The UK Continental Shelf (UKCS) has an impressive four decades and 37billion barrels of oil and gas production under its belt, but as Oil & Gas UK frequently points out, there are still up to 25billion barrels remaining to be extracted.
Over the years, the valuable experience gained in this maturing oil and gas basin means that the UK now has access to world-class people and technology and extensive infrastructure for bringing oil and gas ashore.
So provided we have a more competitive tax regime which reflects the fundamentals of a mature oil and gas basin, the scene should be set for the successful recovery of the UK’s remaining oil and gas reserves, shouldn’t it? Not quite.
The opportunities on offer on the UKCS, ranging from exploration to production, to decommissioning, are very different from those of the past 40 years. The basin needs a diverse range of companies with different business perspectives and new ideas to complement the significant investment already being made. It is vital that we attract additional investment from companies with renewed enthusiasm to tackle the challenges a mature basin presents. So what is being done to smooth the way for these companies to enter the UKCS?
For starters, industry and Government have agreed to work together through the Changing Gear initiative to improve engagement and compliance with Codes of Practice, which are sets of guidelines with a focus on streamlining processes and creating value.
Industry compliance with the codes will help the transition to a culture of faster and more efficient ways of doing business as the diversity of players in the basin evolves and increasingly smaller operating companies arrive.
Common Data Access (CDA), a subsidiary of Oil & Gas UK, has also made real progress in oiling the wheels of entry into the UKCS. CDA provides public access to a directory of well, seismic and other data on its DEAL website, a tool which has become an integral part of many companies’ routine business.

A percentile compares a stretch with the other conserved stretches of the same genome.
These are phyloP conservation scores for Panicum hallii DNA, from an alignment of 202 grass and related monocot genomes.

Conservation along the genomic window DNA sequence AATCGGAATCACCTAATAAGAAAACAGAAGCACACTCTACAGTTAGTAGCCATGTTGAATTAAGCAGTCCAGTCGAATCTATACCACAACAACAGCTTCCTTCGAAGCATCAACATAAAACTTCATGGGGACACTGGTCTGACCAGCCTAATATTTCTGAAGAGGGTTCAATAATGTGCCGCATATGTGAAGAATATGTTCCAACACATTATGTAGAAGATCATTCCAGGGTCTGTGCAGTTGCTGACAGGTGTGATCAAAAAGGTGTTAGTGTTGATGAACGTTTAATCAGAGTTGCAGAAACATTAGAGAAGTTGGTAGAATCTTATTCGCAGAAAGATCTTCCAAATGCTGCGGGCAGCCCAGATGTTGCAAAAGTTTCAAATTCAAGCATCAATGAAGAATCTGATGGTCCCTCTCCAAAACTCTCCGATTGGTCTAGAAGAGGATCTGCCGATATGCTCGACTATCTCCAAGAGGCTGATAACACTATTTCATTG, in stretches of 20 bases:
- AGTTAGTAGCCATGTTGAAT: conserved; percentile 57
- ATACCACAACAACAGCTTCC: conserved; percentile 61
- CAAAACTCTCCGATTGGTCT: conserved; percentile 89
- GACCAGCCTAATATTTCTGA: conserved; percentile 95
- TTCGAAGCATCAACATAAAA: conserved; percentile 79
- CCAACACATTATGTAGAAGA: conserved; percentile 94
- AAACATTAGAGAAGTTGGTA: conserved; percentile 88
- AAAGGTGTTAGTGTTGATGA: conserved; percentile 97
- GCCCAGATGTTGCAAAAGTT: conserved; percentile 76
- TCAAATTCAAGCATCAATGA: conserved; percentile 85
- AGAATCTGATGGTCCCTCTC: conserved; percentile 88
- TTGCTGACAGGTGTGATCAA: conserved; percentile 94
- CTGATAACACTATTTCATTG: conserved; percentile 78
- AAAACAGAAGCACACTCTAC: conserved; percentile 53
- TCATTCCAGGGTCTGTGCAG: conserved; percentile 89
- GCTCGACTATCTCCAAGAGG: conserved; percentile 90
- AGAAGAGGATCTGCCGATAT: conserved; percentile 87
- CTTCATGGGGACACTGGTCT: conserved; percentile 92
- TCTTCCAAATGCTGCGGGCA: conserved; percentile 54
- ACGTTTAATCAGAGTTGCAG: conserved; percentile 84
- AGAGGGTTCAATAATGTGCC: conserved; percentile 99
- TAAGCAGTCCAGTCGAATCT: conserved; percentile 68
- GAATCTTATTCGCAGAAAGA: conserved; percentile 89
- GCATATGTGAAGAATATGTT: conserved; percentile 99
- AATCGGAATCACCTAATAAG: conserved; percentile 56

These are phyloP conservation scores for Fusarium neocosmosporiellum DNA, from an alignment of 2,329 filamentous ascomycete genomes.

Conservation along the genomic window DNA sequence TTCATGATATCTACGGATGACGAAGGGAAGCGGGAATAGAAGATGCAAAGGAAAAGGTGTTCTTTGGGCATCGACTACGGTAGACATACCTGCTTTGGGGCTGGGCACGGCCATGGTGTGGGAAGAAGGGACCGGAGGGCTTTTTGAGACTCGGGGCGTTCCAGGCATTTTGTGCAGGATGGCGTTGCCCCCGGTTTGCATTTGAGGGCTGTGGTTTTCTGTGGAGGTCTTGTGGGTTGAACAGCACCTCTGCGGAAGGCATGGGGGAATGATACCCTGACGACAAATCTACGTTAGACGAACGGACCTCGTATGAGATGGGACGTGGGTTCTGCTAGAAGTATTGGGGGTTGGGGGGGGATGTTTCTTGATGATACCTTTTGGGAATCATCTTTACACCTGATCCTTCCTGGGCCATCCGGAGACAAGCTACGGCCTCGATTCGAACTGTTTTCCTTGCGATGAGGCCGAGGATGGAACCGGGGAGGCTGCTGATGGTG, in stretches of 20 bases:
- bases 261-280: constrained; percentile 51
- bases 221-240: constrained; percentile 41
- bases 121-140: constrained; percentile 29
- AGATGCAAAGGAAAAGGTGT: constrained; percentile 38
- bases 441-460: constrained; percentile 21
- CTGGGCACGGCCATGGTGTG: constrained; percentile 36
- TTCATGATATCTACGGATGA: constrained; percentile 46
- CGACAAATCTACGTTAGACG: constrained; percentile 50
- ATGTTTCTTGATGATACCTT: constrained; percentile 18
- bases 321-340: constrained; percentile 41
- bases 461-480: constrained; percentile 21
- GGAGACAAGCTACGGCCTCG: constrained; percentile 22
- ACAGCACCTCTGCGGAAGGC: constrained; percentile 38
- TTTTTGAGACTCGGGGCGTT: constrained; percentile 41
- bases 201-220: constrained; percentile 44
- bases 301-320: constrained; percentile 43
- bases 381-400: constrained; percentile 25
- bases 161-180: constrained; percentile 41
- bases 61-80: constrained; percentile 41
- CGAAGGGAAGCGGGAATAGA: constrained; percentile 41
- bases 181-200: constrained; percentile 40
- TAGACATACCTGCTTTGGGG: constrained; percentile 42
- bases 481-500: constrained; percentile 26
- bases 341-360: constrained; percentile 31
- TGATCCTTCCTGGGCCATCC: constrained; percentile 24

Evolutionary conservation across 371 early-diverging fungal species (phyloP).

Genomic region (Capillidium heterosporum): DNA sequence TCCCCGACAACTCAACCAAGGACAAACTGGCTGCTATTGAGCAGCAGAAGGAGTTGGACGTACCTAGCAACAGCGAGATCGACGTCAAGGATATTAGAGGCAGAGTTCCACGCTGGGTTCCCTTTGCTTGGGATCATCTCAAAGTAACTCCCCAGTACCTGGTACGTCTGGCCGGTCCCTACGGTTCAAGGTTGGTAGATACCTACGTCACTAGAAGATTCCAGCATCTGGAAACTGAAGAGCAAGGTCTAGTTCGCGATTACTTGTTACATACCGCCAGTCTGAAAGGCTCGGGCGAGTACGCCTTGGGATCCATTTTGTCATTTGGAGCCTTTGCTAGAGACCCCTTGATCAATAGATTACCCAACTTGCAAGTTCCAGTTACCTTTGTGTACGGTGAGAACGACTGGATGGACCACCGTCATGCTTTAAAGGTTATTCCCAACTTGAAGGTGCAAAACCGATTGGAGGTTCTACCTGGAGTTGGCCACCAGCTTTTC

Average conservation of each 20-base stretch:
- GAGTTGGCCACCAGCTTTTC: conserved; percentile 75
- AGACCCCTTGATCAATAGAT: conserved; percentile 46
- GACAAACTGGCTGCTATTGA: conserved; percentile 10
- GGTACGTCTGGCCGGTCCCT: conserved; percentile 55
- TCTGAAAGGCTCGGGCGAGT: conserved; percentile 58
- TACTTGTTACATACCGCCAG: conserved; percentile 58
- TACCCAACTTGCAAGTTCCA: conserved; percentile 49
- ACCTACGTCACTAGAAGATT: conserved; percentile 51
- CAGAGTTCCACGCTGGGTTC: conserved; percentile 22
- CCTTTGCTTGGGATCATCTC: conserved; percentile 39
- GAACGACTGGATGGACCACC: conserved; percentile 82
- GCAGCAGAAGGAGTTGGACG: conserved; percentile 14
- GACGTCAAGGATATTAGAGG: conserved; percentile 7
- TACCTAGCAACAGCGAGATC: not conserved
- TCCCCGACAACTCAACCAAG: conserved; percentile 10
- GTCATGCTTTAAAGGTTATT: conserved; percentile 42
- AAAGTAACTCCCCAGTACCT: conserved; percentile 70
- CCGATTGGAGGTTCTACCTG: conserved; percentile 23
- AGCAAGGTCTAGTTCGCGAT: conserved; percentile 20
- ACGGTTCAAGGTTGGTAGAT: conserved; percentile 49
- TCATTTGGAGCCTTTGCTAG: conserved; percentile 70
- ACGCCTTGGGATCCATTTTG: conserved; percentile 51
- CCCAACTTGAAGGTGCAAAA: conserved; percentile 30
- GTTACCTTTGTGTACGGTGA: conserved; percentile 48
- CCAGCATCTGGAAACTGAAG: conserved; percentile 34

CDA also collates, maintains and facilitates the sharing of data from the thousands of wells already drilled on the UKCS in its Well DataStore. This helps the oil and gas industry, in particular those new companies with different business perspectives, to avoid duplicating work and hence reduce the cost of exploring for new oil and gas reserves.
What’s more, this year, the principle of improving the efficiency of exploration on the UKCS through sharing of well data will now be applied to seismic data.
Oil & Gas UK’s breakfast briefing in Aberdeen is being held on May 13 to explore how the industry is working to improve the operating landscape and entice new entrants into the basin. Delegates will also hear how those companies are grasping the exciting opportunities on offer and what more can be done to continue attracting this range of new faces to the UKCS.
Another aspect of the UK oil and gas industry’s future which, given its implications for new entrants, must be addressed today is the arrangements for the eventual decommissioning of oil and gas assets.
If we are to maximise the recovery of the UK’s oil and gas reserves, assets must be in the hands of those companies which see most value in them. and the trading of assets facilitates this.
Uncertainty around the treatment of decommissioning costs and liabilities not only creates an unstable backdrop against which to invest, materially reducing the attractiveness of the UK as a place to plan for future growth, but also holds up the transfer of assets.
Oil & Gas UK therefore leads the industry in working with Government to find solutions in this area and is holding another breakfast briefing, this time in London on May 21, exploring the impact of decommissioning liabilities on asset trading on the UKCS.
One dynamic that has proved a barrier to asset trading is the time and cost of putting in place security arrangements to cover decommissioning costs. In response, a new standard agreement or “deed” was launched in 2007 to speed up this process, reduce duplication of securities arrangements and help boost asset trading.
There is also uncertainty around the future fiscal treatment of decommissioning costs and the definition of parties that could be made liable for them. We are currently in discussion with the Government on these issues with a view to achieving the clarity needed for companies to make rational and long-term investment decisions.
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Malcolm Webb is CEO of Oil & Gas UK